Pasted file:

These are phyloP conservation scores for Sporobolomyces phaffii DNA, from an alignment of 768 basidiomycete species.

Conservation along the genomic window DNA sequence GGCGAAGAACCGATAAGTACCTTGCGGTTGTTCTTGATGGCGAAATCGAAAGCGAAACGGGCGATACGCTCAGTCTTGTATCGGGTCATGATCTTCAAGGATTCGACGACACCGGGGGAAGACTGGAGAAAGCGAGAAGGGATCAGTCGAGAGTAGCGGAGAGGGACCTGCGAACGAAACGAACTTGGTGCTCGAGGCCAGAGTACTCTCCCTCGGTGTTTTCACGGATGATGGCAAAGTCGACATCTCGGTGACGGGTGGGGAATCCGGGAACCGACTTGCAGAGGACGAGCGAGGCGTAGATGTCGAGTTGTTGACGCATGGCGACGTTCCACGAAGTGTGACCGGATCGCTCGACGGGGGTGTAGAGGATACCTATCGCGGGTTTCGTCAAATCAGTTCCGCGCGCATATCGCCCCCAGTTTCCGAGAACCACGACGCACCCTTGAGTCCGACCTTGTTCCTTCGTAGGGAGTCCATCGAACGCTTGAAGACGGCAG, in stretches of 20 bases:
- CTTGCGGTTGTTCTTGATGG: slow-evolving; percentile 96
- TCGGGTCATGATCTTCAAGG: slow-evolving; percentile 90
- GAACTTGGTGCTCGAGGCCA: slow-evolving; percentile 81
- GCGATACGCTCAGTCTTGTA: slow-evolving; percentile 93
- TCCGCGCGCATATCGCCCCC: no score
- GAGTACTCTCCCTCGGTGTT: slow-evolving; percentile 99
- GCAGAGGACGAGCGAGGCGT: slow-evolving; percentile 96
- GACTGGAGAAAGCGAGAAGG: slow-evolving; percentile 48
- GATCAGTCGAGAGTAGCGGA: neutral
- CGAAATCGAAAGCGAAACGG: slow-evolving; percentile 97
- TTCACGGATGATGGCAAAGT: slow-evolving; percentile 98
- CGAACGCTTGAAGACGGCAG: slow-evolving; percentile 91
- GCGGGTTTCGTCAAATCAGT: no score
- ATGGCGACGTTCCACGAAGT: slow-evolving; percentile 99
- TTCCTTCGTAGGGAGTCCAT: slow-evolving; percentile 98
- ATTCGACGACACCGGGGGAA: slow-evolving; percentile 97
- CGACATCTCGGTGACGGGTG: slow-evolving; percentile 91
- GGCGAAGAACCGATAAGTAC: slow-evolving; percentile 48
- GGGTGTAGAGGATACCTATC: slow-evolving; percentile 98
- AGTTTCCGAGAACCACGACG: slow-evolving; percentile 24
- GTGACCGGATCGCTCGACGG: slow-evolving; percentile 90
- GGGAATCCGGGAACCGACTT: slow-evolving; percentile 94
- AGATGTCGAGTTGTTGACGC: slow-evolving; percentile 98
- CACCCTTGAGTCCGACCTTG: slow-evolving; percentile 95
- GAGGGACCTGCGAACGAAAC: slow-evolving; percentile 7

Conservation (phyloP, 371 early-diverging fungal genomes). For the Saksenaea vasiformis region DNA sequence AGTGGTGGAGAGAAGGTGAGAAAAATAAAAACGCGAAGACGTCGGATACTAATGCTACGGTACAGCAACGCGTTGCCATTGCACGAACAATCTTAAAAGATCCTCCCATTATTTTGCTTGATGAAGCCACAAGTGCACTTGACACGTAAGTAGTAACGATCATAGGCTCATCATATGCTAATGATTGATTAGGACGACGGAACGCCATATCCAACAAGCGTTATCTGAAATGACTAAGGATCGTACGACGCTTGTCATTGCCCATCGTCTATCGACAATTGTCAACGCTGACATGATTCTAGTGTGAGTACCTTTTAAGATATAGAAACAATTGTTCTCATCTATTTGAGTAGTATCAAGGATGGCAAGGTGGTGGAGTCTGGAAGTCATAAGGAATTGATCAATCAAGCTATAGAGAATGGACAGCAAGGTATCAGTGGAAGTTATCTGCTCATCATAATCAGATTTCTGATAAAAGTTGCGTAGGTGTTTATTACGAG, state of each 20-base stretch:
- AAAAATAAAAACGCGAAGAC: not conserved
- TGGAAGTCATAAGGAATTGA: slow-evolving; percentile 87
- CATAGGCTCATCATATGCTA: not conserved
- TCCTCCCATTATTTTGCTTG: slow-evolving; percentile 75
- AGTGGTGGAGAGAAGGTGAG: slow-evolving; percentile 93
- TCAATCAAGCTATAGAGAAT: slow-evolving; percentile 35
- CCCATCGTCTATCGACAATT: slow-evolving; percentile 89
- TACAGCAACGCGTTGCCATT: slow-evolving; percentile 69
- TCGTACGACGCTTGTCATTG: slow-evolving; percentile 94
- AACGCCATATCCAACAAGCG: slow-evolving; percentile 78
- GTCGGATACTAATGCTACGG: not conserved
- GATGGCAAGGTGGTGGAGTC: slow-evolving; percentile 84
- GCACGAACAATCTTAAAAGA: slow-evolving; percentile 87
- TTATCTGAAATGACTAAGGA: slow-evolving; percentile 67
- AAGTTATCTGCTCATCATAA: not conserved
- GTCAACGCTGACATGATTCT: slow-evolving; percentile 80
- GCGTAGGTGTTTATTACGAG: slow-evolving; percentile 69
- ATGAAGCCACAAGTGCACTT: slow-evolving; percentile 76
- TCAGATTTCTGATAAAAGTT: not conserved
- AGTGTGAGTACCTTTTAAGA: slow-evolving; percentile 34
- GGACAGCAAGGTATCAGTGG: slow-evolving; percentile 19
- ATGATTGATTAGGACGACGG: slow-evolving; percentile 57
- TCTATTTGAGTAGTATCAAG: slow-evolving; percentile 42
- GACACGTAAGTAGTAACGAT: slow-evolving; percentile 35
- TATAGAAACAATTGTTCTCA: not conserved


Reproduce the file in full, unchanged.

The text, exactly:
These are phyloP conservation scores for Sporobolomyces phaffii DNA, from an alignment of 768 basidiomycete species.

Conservation along the genomic window DNA sequence GGCGAAGAACCGATAAGTACCTTGCGGTTGTTCTTGATGGCGAAATCGAAAGCGAAACGGGCGATACGCTCAGTCTTGTATCGGGTCATGATCTTCAAGGATTCGACGACACCGGGGGAAGACTGGAGAAAGCGAGAAGGGATCAGTCGAGAGTAGCGGAGAGGGACCTGCGAACGAAACGAACTTGGTGCTCGAGGCCAGAGTACTCTCCCTCGGTGTTTTCACGGATGATGGCAAAGTCGACATCTCGGTGACGGGTGGGGAATCCGGGAACCGACTTGCAGAGGACGAGCGAGGCGTAGATGTCGAGTTGTTGACGCATGGCGACGTTCCACGAAGTGTGACCGGATCGCTCGACGGGGGTGTAGAGGATACCTATCGCGGGTTTCGTCAAATCAGTTCCGCGCGCATATCGCCCCCAGTTTCCGAGAACCACGACGCACCCTTGAGTCCGACCTTGTTCCTTCGTAGGGAGTCCATCGAACGCTTGAAGACGGCAG, in stretches of 20 bases:
- CTTGCGGTTGTTCTTGATGG: slow-evolving; percentile 96
- TCGGGTCATGATCTTCAAGG: slow-evolving; percentile 90
- GAACTTGGTGCTCGAGGCCA: slow-evolving; percentile 81
- GCGATACGCTCAGTCTTGTA: slow-evolving; percentile 93
- TCCGCGCGCATATCGCCCCC: no score
- GAGTACTCTCCCTCGGTGTT: slow-evolving; percentile 99
- GCAGAGGACGAGCGAGGCGT: slow-evolving; percentile 96
- GACTGGAGAAAGCGAGAAGG: slow-evolving; percentile 48
- GATCAGTCGAGAGTAGCGGA: neutral
- CGAAATCGAAAGCGAAACGG: slow-evolving; percentile 97
- TTCACGGATGATGGCAAAGT: slow-evolving; percentile 98
- CGAACGCTTGAAGACGGCAG: slow-evolving; percentile 91
- GCGGGTTTCGTCAAATCAGT: no score
- ATGGCGACGTTCCACGAAGT: slow-evolving; percentile 99
- TTCCTTCGTAGGGAGTCCAT: slow-evolving; percentile 98
- ATTCGACGACACCGGGGGAA: slow-evolving; percentile 97
- CGACATCTCGGTGACGGGTG: slow-evolving; percentile 91
- GGCGAAGAACCGATAAGTAC: slow-evolving; percentile 48
- GGGTGTAGAGGATACCTATC: slow-evolving; percentile 98
- AGTTTCCGAGAACCACGACG: slow-evolving; percentile 24
- GTGACCGGATCGCTCGACGG: slow-evolving; percentile 90
- GGGAATCCGGGAACCGACTT: slow-evolving; percentile 94
- AGATGTCGAGTTGTTGACGC: slow-evolving; percentile 98
- CACCCTTGAGTCCGACCTTG: slow-evolving; percentile 95
- GAGGGACCTGCGAACGAAAC: slow-evolving; percentile 7

Conservation (phyloP, 371 early-diverging fungal genomes). For the Saksenaea vasiformis region DNA sequence AGTGGTGGAGAGAAGGTGAGAAAAATAAAAACGCGAAGACGTCGGATACTAATGCTACGGTACAGCAACGCGTTGCCATTGCACGAACAATCTTAAAAGATCCTCCCATTATTTTGCTTGATGAAGCCACAAGTGCACTTGACACGTAAGTAGTAACGATCATAGGCTCATCATATGCTAATGATTGATTAGGACGACGGAACGCCATATCCAACAAGCGTTATCTGAAATGACTAAGGATCGTACGACGCTTGTCATTGCCCATCGTCTATCGACAATTGTCAACGCTGACATGATTCTAGTGTGAGTACCTTTTAAGATATAGAAACAATTGTTCTCATCTATTTGAGTAGTATCAAGGATGGCAAGGTGGTGGAGTCTGGAAGTCATAAGGAATTGATCAATCAAGCTATAGAGAATGGACAGCAAGGTATCAGTGGAAGTTATCTGCTCATCATAATCAGATTTCTGATAAAAGTTGCGTAGGTGTTTATTACGAG, state of each 20-base stretch:
- AAAAATAAAAACGCGAAGAC: not conserved
- TGGAAGTCATAAGGAATTGA: slow-evolving; percentile 87
- CATAGGCTCATCATATGCTA: not conserved
- TCCTCCCATTATTTTGCTTG: slow-evolving; percentile 75
- AGTGGTGGAGAGAAGGTGAG: slow-evolving; percentile 93
- TCAATCAAGCTATAGAGAAT: slow-evolving; percentile 35
- CCCATCGTCTATCGACAATT: slow-evolving; percentile 89
- TACAGCAACGCGTTGCCATT: slow-evolving; percentile 69
- TCGTACGACGCTTGTCATTG: slow-evolving; percentile 94
- AACGCCATATCCAACAAGCG: slow-evolving; percentile 78
- GTCGGATACTAATGCTACGG: not conserved
- GATGGCAAGGTGGTGGAGTC: slow-evolving; percentile 84
- GCACGAACAATCTTAAAAGA: slow-evolving; percentile 87
- TTATCTGAAATGACTAAGGA: slow-evolving; percentile 67
- AAGTTATCTGCTCATCATAA: not conserved
- GTCAACGCTGACATGATTCT: slow-evolving; percentile 80
- GCGTAGGTGTTTATTACGAG: slow-evolving; percentile 69
- ATGAAGCCACAAGTGCACTT: slow-evolving; percentile 76
- TCAGATTTCTGATAAAAGTT: not conserved
- AGTGTGAGTACCTTTTAAGA: slow-evolving; percentile 34
- GGACAGCAAGGTATCAGTGG: slow-evolving; percentile 19
- ATGATTGATTAGGACGACGG: slow-evolving; percentile 57
- TCTATTTGAGTAGTATCAAG: slow-evolving; percentile 42
- GACACGTAAGTAGTAACGAT: slow-evolving; percentile 35
- TATAGAAACAATTGTTCTCA: not conserved